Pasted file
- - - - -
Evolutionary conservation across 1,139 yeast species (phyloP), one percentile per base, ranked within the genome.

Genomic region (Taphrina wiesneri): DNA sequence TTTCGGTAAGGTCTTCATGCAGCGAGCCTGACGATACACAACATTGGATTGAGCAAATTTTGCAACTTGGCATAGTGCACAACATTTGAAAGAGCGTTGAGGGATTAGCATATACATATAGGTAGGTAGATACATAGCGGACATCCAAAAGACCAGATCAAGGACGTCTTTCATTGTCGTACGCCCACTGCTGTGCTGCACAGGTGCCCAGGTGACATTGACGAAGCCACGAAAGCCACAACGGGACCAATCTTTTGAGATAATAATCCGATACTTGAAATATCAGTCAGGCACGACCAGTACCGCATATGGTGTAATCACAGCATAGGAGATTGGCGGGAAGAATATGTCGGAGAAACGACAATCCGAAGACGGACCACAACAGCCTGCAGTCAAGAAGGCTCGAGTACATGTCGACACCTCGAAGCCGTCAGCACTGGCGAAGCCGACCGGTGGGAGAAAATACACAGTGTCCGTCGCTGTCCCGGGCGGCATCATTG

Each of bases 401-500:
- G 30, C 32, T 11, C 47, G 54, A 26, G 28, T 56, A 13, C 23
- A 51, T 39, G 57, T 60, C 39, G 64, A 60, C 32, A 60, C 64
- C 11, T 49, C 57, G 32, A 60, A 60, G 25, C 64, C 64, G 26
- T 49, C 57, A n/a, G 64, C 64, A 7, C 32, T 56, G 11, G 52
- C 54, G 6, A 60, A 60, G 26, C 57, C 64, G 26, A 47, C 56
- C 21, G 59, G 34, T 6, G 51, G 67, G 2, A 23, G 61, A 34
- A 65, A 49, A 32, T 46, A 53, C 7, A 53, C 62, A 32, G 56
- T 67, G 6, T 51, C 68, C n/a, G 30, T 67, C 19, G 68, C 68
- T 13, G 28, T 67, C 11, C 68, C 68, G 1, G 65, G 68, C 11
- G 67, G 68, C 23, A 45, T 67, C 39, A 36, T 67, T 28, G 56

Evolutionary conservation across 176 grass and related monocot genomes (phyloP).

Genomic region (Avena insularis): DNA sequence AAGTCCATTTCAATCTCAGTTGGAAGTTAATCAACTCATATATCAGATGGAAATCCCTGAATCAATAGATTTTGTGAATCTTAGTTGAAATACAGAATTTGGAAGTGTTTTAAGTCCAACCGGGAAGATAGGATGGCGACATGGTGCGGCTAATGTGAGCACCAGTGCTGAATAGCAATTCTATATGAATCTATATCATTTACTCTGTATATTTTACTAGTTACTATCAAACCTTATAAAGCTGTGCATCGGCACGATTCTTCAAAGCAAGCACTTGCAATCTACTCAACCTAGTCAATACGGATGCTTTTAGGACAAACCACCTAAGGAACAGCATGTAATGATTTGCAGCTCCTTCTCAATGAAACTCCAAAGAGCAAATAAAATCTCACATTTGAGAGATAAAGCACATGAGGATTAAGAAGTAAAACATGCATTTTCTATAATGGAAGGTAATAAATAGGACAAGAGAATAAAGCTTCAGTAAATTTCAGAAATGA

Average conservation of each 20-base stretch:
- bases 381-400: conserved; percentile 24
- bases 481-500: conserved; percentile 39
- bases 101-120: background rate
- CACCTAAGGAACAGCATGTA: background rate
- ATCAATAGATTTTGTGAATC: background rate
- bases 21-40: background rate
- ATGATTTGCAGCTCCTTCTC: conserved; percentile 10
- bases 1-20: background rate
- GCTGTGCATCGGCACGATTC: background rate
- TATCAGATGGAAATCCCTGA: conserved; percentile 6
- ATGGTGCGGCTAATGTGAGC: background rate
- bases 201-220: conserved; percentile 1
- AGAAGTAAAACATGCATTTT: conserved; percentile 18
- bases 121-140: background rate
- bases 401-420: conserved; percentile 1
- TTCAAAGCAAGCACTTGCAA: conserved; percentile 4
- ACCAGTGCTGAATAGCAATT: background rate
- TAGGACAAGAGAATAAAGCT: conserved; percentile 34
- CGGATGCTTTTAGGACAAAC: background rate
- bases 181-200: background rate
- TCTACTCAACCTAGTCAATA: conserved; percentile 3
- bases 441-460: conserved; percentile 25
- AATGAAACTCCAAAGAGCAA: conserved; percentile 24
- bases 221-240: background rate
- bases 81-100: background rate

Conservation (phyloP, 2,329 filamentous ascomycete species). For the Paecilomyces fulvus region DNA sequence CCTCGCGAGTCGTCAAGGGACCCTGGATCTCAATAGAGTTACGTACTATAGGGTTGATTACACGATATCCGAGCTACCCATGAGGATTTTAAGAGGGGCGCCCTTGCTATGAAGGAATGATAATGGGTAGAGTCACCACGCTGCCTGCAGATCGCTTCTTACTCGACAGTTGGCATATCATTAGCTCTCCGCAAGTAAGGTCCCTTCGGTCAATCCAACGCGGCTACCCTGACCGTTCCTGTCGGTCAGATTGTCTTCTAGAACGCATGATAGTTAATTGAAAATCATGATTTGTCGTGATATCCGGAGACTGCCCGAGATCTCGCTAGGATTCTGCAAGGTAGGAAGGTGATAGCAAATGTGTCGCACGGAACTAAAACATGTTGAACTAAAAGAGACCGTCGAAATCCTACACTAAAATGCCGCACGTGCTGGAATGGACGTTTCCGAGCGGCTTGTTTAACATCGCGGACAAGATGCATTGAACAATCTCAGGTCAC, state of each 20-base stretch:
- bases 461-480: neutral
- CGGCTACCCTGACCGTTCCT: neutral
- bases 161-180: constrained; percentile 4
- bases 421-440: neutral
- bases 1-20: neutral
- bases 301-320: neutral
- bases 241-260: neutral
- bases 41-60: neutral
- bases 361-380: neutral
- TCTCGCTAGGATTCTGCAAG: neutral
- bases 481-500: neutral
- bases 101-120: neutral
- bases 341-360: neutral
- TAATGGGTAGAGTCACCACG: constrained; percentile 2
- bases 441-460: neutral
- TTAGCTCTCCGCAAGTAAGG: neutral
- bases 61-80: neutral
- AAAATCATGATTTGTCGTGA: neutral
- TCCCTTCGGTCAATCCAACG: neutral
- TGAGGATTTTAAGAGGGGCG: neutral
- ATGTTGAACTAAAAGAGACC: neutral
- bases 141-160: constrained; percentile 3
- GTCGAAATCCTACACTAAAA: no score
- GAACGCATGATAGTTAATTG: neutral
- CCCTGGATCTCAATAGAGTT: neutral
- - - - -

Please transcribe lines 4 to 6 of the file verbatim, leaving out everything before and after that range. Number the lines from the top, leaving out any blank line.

- G 30, C 32, T 11, C 47, G 54, A 26, G 28, T 56, A 13, C 23
- A 51, T 39, G 57, T 60, C 39, G 64, A 60, C 32, A 60, C 64
- C 11, T 49, C 57, G 32, A 60, A 60, G 25, C 64, C 64, G 26